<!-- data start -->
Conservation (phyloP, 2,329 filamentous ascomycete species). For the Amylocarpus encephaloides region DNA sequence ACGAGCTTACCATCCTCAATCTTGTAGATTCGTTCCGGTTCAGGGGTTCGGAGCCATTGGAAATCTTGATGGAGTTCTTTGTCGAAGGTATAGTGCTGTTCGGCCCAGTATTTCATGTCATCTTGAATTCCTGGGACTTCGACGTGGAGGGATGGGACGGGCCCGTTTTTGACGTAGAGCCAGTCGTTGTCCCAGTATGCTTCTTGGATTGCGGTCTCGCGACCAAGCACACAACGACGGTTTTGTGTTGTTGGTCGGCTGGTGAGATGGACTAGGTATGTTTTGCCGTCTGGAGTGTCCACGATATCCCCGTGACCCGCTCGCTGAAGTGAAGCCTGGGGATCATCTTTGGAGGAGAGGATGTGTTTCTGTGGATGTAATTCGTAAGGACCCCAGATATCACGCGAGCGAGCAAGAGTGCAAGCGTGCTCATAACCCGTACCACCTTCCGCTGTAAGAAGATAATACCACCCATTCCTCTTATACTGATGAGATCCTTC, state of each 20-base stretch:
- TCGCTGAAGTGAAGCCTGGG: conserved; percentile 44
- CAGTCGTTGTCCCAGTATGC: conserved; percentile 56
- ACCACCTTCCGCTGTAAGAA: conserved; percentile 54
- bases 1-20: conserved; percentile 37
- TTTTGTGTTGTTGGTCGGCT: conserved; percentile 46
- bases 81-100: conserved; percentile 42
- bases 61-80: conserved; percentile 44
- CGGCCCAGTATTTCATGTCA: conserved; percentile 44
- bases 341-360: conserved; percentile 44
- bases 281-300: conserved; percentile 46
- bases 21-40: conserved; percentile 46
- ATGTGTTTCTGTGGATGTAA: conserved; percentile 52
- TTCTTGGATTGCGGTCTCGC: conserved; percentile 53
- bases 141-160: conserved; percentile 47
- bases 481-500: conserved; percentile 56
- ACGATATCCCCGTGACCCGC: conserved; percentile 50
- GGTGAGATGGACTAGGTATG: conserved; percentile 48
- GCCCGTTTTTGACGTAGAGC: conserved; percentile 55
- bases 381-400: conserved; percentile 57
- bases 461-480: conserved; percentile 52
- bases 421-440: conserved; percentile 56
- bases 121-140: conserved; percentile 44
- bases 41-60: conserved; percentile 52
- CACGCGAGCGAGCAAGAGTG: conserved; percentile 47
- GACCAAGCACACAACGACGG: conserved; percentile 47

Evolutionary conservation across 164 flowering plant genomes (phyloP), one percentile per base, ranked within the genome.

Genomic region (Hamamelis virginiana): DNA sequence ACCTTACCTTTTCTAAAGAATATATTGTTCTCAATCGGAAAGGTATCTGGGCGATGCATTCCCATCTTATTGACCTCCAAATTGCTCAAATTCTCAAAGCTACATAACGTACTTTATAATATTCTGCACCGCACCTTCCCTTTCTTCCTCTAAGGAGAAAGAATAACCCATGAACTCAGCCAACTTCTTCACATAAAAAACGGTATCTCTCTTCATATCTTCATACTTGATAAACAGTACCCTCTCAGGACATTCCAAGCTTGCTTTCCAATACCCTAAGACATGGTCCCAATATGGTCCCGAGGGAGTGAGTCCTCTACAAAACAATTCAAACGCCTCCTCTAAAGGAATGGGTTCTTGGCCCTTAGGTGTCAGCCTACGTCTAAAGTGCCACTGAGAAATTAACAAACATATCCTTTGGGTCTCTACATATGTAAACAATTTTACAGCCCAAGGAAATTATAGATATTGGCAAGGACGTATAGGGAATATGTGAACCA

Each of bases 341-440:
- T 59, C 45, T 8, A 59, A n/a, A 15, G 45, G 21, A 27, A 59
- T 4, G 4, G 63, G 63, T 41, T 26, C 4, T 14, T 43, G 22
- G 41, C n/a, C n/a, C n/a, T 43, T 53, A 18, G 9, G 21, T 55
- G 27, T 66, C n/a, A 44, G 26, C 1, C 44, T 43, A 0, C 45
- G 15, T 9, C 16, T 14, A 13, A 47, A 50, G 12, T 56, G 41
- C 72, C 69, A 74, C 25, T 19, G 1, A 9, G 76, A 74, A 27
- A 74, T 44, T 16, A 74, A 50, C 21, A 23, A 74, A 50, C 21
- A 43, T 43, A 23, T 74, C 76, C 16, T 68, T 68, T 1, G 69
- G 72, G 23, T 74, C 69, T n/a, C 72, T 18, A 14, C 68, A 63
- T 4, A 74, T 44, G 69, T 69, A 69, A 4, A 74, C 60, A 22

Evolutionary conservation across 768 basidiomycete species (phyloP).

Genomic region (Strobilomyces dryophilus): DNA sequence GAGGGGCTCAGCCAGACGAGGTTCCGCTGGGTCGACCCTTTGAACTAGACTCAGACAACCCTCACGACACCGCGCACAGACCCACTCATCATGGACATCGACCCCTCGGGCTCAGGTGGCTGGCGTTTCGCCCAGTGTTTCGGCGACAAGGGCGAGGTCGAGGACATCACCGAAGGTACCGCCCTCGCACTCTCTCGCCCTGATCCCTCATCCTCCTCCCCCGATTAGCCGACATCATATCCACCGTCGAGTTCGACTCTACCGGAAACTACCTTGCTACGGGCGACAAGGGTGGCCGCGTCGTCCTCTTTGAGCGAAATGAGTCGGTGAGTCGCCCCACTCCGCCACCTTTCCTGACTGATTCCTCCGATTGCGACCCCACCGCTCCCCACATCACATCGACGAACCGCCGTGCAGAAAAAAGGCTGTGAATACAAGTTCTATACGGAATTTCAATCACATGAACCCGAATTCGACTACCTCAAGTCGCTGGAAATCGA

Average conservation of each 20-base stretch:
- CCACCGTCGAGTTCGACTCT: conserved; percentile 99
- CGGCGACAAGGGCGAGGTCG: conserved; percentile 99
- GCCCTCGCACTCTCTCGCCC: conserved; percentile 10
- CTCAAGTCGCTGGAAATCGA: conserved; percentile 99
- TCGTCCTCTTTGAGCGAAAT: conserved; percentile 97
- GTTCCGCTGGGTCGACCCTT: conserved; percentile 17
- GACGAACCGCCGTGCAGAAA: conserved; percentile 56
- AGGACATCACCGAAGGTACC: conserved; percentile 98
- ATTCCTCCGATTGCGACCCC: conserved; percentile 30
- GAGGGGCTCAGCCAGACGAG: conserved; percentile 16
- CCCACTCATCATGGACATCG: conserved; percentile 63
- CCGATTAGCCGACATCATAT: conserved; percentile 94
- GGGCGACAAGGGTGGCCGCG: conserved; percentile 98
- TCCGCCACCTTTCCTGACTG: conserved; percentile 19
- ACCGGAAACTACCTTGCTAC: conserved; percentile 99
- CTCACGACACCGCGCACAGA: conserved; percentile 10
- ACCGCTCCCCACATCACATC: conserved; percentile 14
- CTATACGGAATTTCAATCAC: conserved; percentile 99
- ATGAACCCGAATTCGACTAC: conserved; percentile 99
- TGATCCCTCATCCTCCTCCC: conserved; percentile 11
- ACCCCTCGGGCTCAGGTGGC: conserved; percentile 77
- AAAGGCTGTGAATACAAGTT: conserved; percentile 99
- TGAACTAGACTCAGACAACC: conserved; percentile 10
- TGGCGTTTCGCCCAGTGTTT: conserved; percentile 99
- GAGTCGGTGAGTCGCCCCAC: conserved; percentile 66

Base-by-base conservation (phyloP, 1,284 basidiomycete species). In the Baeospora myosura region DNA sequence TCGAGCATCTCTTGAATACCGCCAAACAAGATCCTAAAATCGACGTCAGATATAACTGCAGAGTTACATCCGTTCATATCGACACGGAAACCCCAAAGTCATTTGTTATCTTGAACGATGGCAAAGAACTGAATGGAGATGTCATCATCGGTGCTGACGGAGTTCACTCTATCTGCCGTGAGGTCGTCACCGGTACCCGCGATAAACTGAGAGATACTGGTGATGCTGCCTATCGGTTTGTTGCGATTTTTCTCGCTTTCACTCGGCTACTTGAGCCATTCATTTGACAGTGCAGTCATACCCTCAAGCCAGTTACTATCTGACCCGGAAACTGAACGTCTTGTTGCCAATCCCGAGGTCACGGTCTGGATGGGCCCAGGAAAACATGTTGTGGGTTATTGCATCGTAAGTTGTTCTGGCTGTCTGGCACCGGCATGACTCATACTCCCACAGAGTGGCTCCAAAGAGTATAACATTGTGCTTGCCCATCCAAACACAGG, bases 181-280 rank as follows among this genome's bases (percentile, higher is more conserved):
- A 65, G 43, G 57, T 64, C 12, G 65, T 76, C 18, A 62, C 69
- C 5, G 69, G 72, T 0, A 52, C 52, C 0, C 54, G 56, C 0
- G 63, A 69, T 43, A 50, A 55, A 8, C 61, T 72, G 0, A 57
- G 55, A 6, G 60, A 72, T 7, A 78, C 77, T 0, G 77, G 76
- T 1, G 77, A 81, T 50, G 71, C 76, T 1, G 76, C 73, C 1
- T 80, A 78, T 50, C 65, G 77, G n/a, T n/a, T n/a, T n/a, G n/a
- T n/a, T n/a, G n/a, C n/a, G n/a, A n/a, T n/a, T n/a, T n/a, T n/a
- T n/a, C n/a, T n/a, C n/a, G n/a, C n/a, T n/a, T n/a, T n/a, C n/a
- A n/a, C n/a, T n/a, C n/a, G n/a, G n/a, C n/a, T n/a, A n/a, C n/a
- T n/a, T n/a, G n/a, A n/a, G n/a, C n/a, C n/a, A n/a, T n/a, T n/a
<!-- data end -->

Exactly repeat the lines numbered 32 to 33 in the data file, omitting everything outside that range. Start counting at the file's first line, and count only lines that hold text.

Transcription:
- G 41, C n/a, C n/a, C n/a, T 43, T 53, A 18, G 9, G 21, T 55
- G 27, T 66, C n/a, A 44, G 26, C 1, C 44, T 43, A 0, C 45